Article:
Shwetak Patel wins MacArthur Chair's message CSE leads new Intel center Alum profile: Wen-Hann Wang News Aram Harrow joins CSE CSE’s newest ACM Fellows iGEM 2011 world champs! Datagrams Awards Refraction wins NHK prize CRA recognizes CSE ugrads 2012 Diamond Award winners Events Susan Eggers retires! Jean-Loup Baer turns 75 2011 Industrial Affiliates meeting CSE @ 2011 Hopper Conference
Refraction wins NHK Japan Prize
Presenting Refraction to the audience
Refraction, a game for teaching fractions developed by CSE’s Center for Game Science, recently won the The Minister of Education, Culture, Sports, Science and Technology Prize for the Best Work in the Primary School Category in the 38th NHK Japan Prize. The NHK Japan Prize is an annual international competition for educational media. Refraction placed first among the 60 entries in the Primary School category, and was one of six overall winners selected from 313 entries from 61 countries. The jurors stated that “Refraction provides a brilliant solution to bring mathematical concepts to life in a rich environment that is fundamentally exciting while at the same time is rooted in pure education.” The Center for Game Science competed with major international broadcasting organizations such as NHK, BBC, PBS, and the National Film Board of Canada. NHK flew CSE grad student Erik Andersen to Tokyo to receive the prize and broadcasted the awards ceremony throughout Japan.
Erik Andersen receives the NHK Japan prize
Refraction was created by CSE graduate students Erik Andersen, Yun-En Liu, Eric Butler, and Seth Cooper, CSE Professor Zoran Popović, and a team of CSE undergraduate students, artists, educators, and game design experts. The game is accessible to anyone with a web browser, can be played for free, and has already engaged more than 400,000 players of all ages. A major goal of the project is to leverage the popularity of video games to gather huge amounts of data on how children learn fractions. Future versions of Refraction will adapt to each child individually and present a variation of the game most suited to the child's knowledge, learning preferences, and misconceptions. The long-term goal is to show that such games can be highly effective at making challenging math topics fun and to replace math homework with game playing.
To play the game, please visit:
2012 CRA Undergraduate Researcher Award competition recognizes four CSE students
Elliott Brossard, Matt Bryan, Stephanie Dietzel,
The Computing Research Association (CRA) Outstanding Undergraduate Researcher Award competition recognizes undergraduates in North American colleges and universities who show outstanding research potential in an area of computing research. Universities may nominate as many as four students annually. In the 2012 competition, all four UW CSE nominees were recognized!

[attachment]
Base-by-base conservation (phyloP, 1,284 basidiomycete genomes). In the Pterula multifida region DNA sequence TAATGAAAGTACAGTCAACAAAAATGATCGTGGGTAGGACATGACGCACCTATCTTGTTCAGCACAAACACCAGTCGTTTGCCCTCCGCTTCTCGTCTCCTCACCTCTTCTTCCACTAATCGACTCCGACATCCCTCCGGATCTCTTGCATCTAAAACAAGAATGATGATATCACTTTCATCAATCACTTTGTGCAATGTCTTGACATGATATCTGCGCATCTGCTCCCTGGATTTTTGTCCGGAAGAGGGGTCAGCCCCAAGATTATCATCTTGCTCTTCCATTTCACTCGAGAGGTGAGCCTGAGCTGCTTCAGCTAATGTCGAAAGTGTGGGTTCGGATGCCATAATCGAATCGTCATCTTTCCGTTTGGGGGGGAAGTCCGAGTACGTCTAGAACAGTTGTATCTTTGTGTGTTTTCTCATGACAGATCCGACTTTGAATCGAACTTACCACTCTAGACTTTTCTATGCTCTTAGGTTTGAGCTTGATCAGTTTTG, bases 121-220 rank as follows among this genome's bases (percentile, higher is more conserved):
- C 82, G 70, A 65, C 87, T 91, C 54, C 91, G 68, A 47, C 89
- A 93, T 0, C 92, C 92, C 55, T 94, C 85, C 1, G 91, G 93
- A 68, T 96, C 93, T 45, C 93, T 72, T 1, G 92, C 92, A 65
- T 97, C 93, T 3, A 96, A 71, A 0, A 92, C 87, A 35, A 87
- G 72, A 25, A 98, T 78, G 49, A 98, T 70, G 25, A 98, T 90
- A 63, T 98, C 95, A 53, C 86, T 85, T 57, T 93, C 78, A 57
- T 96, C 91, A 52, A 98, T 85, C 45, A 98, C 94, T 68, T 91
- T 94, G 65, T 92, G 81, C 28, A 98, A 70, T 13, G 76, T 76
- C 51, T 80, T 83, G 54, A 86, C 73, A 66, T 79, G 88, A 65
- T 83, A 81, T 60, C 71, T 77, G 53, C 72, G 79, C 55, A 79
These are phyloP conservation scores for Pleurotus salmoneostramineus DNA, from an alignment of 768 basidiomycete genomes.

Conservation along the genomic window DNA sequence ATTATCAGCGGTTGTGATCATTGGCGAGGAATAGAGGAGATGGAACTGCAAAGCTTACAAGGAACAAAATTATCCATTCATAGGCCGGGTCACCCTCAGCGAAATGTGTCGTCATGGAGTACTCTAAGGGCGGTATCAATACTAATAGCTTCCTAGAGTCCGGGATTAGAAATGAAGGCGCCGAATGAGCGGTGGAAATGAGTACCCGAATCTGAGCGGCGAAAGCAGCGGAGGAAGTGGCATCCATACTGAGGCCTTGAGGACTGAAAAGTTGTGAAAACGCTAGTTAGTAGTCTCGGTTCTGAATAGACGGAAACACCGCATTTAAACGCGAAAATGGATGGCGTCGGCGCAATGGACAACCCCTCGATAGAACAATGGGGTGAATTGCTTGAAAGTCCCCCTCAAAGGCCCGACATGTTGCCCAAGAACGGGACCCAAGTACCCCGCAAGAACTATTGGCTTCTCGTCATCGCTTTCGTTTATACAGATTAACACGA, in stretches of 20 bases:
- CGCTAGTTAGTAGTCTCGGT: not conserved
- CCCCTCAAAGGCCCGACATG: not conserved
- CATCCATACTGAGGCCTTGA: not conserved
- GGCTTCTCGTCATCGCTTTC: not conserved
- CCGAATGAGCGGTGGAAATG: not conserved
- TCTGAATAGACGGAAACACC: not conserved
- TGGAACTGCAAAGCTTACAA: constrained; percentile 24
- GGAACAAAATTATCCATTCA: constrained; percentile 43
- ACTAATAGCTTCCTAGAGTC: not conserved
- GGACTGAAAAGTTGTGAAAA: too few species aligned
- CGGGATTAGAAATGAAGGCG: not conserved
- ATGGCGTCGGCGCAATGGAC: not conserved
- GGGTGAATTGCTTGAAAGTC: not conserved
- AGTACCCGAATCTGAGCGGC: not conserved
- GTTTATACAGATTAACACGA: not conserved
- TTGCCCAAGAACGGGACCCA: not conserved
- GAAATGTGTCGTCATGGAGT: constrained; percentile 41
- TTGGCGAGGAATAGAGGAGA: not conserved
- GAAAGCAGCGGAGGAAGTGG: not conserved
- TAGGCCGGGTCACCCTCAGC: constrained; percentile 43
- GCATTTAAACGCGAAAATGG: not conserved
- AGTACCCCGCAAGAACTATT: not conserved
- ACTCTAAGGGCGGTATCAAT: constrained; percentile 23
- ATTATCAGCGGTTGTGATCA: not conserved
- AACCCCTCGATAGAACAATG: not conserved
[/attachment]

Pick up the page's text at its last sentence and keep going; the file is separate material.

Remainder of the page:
Matthew Bryan (finalist) researches brain-machine interfaces (BMI) in UW's Center for Sensorimotor and Neural Engineering. His publications have focused on designing interfaces that can adapt to BMI users, allowing them to be used for more complex tasks than any previously performed with BMI. He intends to enter a PhD program in computer science where he will continue his research.
Elliott Brossard (honorable mention) is a fourth-year student in computer science and math, doing research with Professor Carl Ebeling on creating a threaded object model for programming Field Programmable Gate Arrays (FPGAs), which allows for the swift development of highly efficient low-level applications. When he graduates in the spring, Elliott will continue his studies with the fifth-year combined bachelors/masters program in computer science at UW.
Stephanie Dietzel (honorable mention) has been working with the Programming Lanuages and Software Engineering group. Recently, she was listed as a coauthor on "Building and using pluggable type-checkers," which was presented at the 33rd International Conference on Software Engineering. Stephanie will continue her studies with the fifth-year combined bachelors/masters program in computer science at UW.
Hilary Worden (honorable mention) has been working for the Open Data Kit group since winter 2010. She currently works on ODK Tables, an Android app built to provide SMS-based data collection and information services with low overhead, and designed mainly for use in developing regions. After graduation, she'll be working for Google.org's disaster response team.
This year's results extends CSE's record of having the largest number of students recognized in the most recent ten years of this competition! The winners join 38 previous CSE undergraduates recognized by the CRA since the award's inception in 1995.
Congratulations to Elliott, Matt, Stephanie, and Hilary!
Two CSE alums receive 2012 Diamond Awards
Greg Badros and Anne Condon
Each year the University of Washington College of Engineering recognizes five alums with Diamond Awards – the highest honor conferred by the College. Two CSE alums have received 2012 Diamond Awards – to be conferred at a ceremony on May 18.
CSE Ph.D. alumnus Greg Badros, an Engineering Director at Facebook responsible for advertising, search, data science and data infrastructure, will receive the UW College of Engineering Diamond Award for Early Career Achievement.
CSE Ph.D. alumna Anne Condon, Head of the Department of Computer Science at the University of British Columbia and a world-renowned researcher in theoretical computer science and computational biology, will receive the UW College of Engineering Diamond Award for Distinguished Achievement in Academia.
Read more about Greg, Anne, and the other honorees at: